Faraday Future: "We have to be the best in every way"

Top Gear speaks to a bullish Faraday as it shows off the 1,050bhp FF 91 at CES

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It’s fair to say that, upon seeing the Faraday Future FF 91 for the first time, the internet has reacted with some scepticism. So we decided to use the Consumer Electronics Show in Las Vegas to get a closer look, and speak to Faraday’s design chief, Richard Kim.

“It’s inside out design,” he tells us. “When we buy the new generation of car, we’re going to be thinking about the back seats. There’s this old notion that being in the back seat of a car means you’re extremely wealthy, and you’re being chauffeur driven; now the back seat is just as important for the Uber generation. So we’ve designed this car for someone who’s never had a driving licence. This is the first of its kind.”

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So the interior – which Faraday unhelpfully wouldn’t let us photograph – gets two seats rather than three, and they look as large, sumptuous and reclining as anything Rolls or Merc offers. Yeah, we weren’t allowed to sit in it, either. Predictably there are screens aplenty, while the doors are coach-style (the back doors rear-hinged), like on a Rolls-Royce Phantom.

There are no door handles – just push a button for them to swing electronically open – and the car allows or denies access via facial recognition. Kim acknowledges the FF 91 won’t be cheap, and many will experience it via car-sharing, something which requires a new way to access cars if you’re to stroll up and borrow one rather than own it.

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Kim makes bold claims about the FF 91’s interior functionality, too. “We want to have the absolute best connectivity. Not just ever in a car, but we want to be better than your home or office. So when you have bad phone signal at home, just go in the car.”

It may be designed for people without a licence, but Faraday wants its car to appeal to those who do have one. Hence 1,050bhp and a claimed 0-60mph time of 2.39secs, something it’s tried to prove with plentiful videos of the FF 91 beating a Ferrari, Bentley and a Tesla Model S on a drag strip.

“We’re the fastest production car. If you do like driving your car, you want to be the fastest car. Here you can smoke all the Ferraris. We have to be as good as possible in everything. We can’t compete in the old way. We have to be the best in every way. We have to do it all in one, like your phone.”

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The FF 91 is big, we say. So how can it be the best to drive? “What are the problems with a big car? They’re sometimes hard to drive and park,” Kim says. “If this car has four-wheel steering and torque vectoring, it behaves like a small car, and then it parks itself. So those problems are taken care of.”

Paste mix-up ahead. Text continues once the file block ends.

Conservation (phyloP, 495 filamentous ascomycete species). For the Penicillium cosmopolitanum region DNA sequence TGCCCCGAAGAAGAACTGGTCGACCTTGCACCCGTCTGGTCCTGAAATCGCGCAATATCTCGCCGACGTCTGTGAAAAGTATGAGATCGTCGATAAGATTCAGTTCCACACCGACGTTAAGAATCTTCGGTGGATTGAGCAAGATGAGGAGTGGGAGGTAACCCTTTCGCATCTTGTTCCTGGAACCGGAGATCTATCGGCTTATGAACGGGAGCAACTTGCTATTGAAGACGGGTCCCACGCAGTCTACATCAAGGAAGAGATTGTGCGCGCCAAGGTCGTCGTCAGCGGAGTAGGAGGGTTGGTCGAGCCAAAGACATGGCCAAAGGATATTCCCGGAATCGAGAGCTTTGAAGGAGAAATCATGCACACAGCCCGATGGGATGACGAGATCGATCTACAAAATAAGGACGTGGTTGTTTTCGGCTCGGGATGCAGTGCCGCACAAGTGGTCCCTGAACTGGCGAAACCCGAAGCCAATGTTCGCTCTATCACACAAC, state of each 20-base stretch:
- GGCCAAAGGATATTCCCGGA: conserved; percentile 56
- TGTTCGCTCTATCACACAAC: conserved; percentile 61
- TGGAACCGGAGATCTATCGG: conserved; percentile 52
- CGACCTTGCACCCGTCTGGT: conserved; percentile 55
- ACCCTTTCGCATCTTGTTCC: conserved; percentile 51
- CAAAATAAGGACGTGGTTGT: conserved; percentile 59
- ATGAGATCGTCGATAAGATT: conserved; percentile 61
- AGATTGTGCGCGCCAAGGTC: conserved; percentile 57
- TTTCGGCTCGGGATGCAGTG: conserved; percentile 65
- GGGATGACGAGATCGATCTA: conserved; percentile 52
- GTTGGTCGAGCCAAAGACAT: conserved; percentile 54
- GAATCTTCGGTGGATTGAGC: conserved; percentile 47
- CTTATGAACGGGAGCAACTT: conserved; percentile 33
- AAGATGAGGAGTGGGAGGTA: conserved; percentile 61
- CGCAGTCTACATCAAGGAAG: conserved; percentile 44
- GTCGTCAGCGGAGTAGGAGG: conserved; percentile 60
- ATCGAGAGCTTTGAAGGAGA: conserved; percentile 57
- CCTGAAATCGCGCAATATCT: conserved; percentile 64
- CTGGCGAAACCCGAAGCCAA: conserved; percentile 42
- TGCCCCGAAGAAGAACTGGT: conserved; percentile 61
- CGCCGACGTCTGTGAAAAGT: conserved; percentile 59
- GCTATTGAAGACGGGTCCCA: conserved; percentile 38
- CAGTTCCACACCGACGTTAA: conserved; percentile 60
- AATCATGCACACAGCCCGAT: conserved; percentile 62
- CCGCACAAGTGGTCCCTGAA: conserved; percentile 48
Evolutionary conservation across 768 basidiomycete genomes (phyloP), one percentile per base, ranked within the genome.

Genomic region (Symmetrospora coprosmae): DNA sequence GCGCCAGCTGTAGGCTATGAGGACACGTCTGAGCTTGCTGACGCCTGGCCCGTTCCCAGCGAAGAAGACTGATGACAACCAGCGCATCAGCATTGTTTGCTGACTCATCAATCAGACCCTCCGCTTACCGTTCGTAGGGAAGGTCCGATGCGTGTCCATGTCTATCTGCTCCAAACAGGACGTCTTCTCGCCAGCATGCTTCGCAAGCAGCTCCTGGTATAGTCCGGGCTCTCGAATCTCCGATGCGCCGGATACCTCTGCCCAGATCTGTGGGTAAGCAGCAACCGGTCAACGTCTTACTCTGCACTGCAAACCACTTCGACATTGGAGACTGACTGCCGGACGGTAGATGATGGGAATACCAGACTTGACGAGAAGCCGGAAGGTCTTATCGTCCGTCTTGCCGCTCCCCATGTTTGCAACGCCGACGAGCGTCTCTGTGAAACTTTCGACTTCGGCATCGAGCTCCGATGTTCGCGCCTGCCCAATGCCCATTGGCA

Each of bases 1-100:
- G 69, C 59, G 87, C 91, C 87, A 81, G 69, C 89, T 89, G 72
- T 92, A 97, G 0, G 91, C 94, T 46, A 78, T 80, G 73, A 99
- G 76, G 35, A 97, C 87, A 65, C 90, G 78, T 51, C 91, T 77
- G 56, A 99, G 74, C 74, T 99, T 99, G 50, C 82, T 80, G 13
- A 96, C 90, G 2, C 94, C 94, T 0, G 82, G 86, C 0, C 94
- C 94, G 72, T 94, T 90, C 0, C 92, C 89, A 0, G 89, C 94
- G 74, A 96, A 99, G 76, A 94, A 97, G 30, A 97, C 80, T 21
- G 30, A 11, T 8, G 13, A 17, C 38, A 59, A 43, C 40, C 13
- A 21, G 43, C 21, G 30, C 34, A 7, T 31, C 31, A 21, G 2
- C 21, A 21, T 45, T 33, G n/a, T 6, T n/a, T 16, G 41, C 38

Aerodynamics have played a big part in the design. The wheel spokes move, so they can completely close the wheel off for better aero, or open it back up to cool the brakes. Probably for the best when you’ve been, um, smoking all the Ferraris. There’s sculptured panels to move air efficiently around the car, yielding a claimed 0.25Cd drag coefficient, impressive for a car so large.

The lights work alongside autonomous driving features to let other road users know the car is in charge, and help it communicate its intentions to drivers and pedestrians. Around the back, what look like traditional exhaust gas outlets are actually air intakes, sucking cool air towards the batteries and motors.

Kim is bullish about future plans, too. The FF 91’s platform is scalable to any car you can imagine, including – yes – some kind of supercar.

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But there’s a big barrier to get past first: getting the FF 91 made and out to customers. Faraday claims to have taken over 60,000 pre-orders after just a couple of days on show at CES, with production set to begin in Nevada in 2018. The CES show car was the first time most Faraday employees had seen the car all in one piece, though.

“This is the first time we’ve seen it assembled with all of the correct parts,” says Kim. “We’ve seen them all in isolation plenty, but this is the first time it all came together. And we said ‘wow, we did okay’. You have to have guts to design a car on computer like that.”

And you have to have guts to claim your car will be the best in every category. We await to see if the FF 91 can live up to its maker’s claims…

TopGear
Author: TopGear
TopGear is the world’s best-selling motoring magazine. The Malaysian edition holds similar status, as acknowledged by the industry.

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Supercars Dec 2016